Thermal modelling for non-specialists speeds up product design

21 March 2013
By Lorna Sharpe
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heatsink thermal analysis

Using FloTHERM XT to assess the performance of a heatsink designed with curved geometry to fit in an enclosure

Credit: Mentor Graphics

Mentor Graphics has launched an electronics cooling simulation package that design engineers as well as thermal specialists can use right through the design process, from concept to verification, significantly shortening the time needed to finalise the designs of electronic products.

The Flotherm XT package bridges the mechanical design automation (MDA) and electronic design automation (EDA) domains and addresses growing challenges in both fields.

The electronic challenges are driven by increasing processing speed and device density, pushing up the power consumption of chips and boards and therefore the amount of heat to be dissipated.

Increasing geometric complexity is driven by decreasing size and the increased influence of industrial design which requires design software to handle complex shapes.

Mentor says Flotherm XT enables earlier virtual prototyping and advanced “what-if” analysis, so heat flows can be modelled and cooling solutions refined before the overall design has solidified and changes become more difficult. With fewer design iterations the time-to-market is reduced. Good heat management is also important for product reliability.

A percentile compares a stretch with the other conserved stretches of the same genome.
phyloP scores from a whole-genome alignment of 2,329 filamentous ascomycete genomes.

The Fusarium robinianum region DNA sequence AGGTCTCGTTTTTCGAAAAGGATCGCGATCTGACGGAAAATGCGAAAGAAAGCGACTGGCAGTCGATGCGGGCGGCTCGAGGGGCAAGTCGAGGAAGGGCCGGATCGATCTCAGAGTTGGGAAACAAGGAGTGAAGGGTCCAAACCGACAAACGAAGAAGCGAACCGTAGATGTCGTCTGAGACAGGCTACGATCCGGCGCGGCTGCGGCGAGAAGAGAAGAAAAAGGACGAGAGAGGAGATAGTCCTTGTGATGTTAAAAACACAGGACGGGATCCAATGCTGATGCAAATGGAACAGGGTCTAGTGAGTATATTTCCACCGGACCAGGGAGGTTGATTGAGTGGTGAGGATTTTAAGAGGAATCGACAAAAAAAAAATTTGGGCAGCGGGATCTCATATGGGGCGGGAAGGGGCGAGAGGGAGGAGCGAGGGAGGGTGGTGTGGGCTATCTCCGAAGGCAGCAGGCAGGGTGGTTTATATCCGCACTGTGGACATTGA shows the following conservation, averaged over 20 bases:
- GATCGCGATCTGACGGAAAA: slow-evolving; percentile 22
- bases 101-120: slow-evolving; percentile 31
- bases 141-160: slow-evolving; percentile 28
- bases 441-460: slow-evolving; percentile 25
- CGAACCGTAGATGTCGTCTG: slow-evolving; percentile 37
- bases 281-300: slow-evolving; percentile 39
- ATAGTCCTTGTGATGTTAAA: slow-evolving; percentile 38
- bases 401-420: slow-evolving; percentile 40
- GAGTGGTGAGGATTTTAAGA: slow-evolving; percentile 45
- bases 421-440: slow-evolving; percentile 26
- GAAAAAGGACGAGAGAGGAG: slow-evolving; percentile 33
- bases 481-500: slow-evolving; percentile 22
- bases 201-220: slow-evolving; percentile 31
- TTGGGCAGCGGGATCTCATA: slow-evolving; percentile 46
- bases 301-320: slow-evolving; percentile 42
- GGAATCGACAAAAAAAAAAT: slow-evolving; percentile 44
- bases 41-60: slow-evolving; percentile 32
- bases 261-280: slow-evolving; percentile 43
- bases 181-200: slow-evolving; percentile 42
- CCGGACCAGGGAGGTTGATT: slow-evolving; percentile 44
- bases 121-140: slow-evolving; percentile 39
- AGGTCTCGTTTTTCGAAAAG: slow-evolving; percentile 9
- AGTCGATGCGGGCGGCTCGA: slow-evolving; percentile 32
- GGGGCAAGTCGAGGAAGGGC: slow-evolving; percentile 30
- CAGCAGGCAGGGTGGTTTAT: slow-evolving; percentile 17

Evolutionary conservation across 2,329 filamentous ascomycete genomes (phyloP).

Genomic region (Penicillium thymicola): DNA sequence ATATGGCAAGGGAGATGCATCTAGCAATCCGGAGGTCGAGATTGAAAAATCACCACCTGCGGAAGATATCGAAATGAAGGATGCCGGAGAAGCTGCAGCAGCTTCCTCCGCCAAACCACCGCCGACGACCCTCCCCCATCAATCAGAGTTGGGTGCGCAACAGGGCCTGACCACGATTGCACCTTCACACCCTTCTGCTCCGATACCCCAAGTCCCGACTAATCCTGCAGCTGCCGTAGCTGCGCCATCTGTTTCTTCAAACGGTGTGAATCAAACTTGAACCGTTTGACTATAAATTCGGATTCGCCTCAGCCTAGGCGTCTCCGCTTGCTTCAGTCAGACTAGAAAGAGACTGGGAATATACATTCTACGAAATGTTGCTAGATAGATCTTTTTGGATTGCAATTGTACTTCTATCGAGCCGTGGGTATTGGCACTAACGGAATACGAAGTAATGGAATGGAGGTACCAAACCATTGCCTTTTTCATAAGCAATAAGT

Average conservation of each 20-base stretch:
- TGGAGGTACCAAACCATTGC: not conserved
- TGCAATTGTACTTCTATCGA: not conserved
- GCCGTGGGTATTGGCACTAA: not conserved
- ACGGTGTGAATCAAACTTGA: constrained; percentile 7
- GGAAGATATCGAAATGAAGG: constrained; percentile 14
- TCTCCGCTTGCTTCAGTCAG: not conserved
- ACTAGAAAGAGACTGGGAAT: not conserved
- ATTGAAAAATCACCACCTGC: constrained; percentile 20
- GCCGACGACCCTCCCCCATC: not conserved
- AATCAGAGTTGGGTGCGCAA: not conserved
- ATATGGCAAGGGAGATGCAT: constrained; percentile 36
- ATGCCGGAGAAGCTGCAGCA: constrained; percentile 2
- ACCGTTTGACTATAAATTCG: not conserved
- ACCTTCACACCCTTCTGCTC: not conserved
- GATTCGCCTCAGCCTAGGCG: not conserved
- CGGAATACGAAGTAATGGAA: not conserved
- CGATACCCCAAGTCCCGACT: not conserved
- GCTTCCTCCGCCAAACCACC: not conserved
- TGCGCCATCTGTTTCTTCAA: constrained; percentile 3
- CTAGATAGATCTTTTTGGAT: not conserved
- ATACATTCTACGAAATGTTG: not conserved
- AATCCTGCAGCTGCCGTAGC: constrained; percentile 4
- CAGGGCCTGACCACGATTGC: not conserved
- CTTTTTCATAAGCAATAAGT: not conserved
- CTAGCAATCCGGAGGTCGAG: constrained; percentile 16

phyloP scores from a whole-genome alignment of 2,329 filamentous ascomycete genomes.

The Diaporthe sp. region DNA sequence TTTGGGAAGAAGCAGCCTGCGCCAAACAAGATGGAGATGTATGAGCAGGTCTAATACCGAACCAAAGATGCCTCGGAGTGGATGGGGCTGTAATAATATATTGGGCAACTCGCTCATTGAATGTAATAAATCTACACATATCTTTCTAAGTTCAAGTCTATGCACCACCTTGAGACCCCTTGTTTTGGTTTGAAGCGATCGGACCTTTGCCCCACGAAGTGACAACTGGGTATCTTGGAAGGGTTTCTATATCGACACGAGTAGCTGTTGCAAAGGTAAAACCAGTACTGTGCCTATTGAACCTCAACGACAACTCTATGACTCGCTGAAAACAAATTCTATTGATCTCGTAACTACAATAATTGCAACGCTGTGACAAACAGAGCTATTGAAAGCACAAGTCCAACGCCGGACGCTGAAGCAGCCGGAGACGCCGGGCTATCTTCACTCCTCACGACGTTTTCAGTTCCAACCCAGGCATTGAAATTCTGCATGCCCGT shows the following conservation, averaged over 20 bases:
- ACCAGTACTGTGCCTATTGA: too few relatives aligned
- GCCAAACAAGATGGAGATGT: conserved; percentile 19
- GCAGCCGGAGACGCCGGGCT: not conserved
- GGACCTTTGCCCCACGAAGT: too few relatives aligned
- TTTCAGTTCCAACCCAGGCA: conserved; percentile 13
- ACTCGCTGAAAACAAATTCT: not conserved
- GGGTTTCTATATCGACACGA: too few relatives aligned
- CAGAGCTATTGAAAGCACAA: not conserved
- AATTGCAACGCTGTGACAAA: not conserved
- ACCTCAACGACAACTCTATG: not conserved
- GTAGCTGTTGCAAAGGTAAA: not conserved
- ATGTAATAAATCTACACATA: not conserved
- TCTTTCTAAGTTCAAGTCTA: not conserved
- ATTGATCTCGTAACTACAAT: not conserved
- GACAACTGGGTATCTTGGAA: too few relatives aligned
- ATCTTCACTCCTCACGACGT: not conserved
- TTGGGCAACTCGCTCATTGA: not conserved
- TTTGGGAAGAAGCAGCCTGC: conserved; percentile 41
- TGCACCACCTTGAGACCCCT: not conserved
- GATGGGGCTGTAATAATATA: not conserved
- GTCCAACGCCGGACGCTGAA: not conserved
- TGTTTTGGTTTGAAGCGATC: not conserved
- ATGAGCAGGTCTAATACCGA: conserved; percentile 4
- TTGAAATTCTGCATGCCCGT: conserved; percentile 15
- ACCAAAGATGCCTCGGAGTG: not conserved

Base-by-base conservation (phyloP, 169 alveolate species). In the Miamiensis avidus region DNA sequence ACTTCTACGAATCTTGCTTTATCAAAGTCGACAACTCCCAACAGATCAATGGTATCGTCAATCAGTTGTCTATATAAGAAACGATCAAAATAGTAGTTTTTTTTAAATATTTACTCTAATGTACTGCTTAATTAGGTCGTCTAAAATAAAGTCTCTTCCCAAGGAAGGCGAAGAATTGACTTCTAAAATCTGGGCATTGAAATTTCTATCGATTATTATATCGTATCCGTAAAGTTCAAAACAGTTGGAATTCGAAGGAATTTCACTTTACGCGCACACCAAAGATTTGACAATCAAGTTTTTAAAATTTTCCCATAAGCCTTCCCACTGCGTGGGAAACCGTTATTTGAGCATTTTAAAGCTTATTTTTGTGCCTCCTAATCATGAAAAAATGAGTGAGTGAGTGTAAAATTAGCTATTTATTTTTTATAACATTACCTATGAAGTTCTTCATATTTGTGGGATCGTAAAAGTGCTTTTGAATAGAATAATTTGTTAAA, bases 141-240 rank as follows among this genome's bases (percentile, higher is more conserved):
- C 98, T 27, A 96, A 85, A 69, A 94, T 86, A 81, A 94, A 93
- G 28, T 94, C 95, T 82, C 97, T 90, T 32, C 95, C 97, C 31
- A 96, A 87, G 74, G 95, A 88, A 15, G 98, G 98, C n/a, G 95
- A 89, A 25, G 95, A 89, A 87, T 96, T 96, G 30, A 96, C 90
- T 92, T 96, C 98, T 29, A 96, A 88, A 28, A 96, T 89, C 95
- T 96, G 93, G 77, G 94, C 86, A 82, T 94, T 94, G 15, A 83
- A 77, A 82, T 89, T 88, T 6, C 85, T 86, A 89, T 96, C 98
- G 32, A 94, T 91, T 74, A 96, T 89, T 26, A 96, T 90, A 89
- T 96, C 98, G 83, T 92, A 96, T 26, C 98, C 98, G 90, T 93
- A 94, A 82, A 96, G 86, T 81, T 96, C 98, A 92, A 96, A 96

A configurable interface lets users customise the functionality features on the screen and adapt it as the needs of the design project change. Imported or CAD-generated geometries work seamlessly with the package’s library of models, and automatic meshing and data convergence shorten execution times.

“The big advance we’ve achieved is bridging the gap between the electronics and mechanical design flows,” said Keith Hanna, director of marketing for Mentor’s Mechanical Analysis division. Moreover, by making thermal modelling software easier to use, it will drive up usage. “We think this is a game-changer,” he added.

In beta testing over the last year some customers have reported design times reduced by 60-70 per cent, depending on the application.

Key markets are expected to be in industries such as automotive, aerospace, telecommunications, computing, industrial automation and consumer electronics.

 

 

Related content:

British and Russian schools of thought converge on hot electronics

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